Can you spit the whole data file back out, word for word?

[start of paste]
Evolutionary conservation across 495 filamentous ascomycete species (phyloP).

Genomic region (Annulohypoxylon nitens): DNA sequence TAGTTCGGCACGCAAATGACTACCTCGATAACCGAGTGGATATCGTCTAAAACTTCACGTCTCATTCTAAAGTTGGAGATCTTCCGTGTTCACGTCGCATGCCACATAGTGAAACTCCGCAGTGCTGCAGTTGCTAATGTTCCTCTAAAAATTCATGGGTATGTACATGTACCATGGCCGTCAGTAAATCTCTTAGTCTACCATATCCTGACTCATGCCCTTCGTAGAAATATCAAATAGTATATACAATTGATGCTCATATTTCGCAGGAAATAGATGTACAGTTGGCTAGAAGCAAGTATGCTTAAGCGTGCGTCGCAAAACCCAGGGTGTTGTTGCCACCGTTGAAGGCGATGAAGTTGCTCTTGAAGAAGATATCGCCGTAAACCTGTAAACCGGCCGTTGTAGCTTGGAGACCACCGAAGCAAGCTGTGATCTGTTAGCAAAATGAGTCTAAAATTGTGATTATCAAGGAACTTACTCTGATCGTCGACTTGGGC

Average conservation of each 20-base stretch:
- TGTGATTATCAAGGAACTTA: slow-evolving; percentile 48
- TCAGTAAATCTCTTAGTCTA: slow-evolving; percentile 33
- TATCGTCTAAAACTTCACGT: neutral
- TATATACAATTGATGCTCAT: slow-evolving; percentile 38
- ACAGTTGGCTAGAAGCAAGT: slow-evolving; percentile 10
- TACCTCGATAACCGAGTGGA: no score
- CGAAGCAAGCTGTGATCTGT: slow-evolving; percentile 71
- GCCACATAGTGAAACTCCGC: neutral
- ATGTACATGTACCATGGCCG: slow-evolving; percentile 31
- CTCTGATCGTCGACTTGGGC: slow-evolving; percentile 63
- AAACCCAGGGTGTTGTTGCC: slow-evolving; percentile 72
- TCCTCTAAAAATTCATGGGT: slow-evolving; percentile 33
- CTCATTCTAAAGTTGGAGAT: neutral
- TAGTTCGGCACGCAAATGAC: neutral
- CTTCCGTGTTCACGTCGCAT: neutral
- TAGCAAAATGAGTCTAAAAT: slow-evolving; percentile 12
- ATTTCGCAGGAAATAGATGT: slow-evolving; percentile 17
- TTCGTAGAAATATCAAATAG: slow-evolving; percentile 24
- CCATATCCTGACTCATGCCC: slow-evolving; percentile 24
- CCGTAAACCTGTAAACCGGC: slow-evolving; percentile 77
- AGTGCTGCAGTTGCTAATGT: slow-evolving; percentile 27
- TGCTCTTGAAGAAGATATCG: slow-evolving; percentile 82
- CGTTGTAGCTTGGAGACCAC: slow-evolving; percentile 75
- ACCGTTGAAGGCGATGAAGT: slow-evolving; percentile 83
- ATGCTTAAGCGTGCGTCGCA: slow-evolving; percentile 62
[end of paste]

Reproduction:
Evolutionary conservation across 495 filamentous ascomycete species (phyloP).

Genomic region (Annulohypoxylon nitens): DNA sequence TAGTTCGGCACGCAAATGACTACCTCGATAACCGAGTGGATATCGTCTAAAACTTCACGTCTCATTCTAAAGTTGGAGATCTTCCGTGTTCACGTCGCATGCCACATAGTGAAACTCCGCAGTGCTGCAGTTGCTAATGTTCCTCTAAAAATTCATGGGTATGTACATGTACCATGGCCGTCAGTAAATCTCTTAGTCTACCATATCCTGACTCATGCCCTTCGTAGAAATATCAAATAGTATATACAATTGATGCTCATATTTCGCAGGAAATAGATGTACAGTTGGCTAGAAGCAAGTATGCTTAAGCGTGCGTCGCAAAACCCAGGGTGTTGTTGCCACCGTTGAAGGCGATGAAGTTGCTCTTGAAGAAGATATCGCCGTAAACCTGTAAACCGGCCGTTGTAGCTTGGAGACCACCGAAGCAAGCTGTGATCTGTTAGCAAAATGAGTCTAAAATTGTGATTATCAAGGAACTTACTCTGATCGTCGACTTGGGC

Average conservation of each 20-base stretch:
- TGTGATTATCAAGGAACTTA: slow-evolving; percentile 48
- TCAGTAAATCTCTTAGTCTA: slow-evolving; percentile 33
- TATCGTCTAAAACTTCACGT: neutral
- TATATACAATTGATGCTCAT: slow-evolving; percentile 38
- ACAGTTGGCTAGAAGCAAGT: slow-evolving; percentile 10
- TACCTCGATAACCGAGTGGA: no score
- CGAAGCAAGCTGTGATCTGT: slow-evolving; percentile 71
- GCCACATAGTGAAACTCCGC: neutral
- ATGTACATGTACCATGGCCG: slow-evolving; percentile 31
- CTCTGATCGTCGACTTGGGC: slow-evolving; percentile 63
- AAACCCAGGGTGTTGTTGCC: slow-evolving; percentile 72
- TCCTCTAAAAATTCATGGGT: slow-evolving; percentile 33
- CTCATTCTAAAGTTGGAGAT: neutral
- TAGTTCGGCACGCAAATGAC: neutral
- CTTCCGTGTTCACGTCGCAT: neutral
- TAGCAAAATGAGTCTAAAAT: slow-evolving; percentile 12
- ATTTCGCAGGAAATAGATGT: slow-evolving; percentile 17
- TTCGTAGAAATATCAAATAG: slow-evolving; percentile 24
- CCATATCCTGACTCATGCCC: slow-evolving; percentile 24
- CCGTAAACCTGTAAACCGGC: slow-evolving; percentile 77
- AGTGCTGCAGTTGCTAATGT: slow-evolving; percentile 27
- TGCTCTTGAAGAAGATATCG: slow-evolving; percentile 82
- CGTTGTAGCTTGGAGACCAC: slow-evolving; percentile 75
- ACCGTTGAAGGCGATGAAGT: slow-evolving; percentile 83
- ATGCTTAAGCGTGCGTCGCA: slow-evolving; percentile 62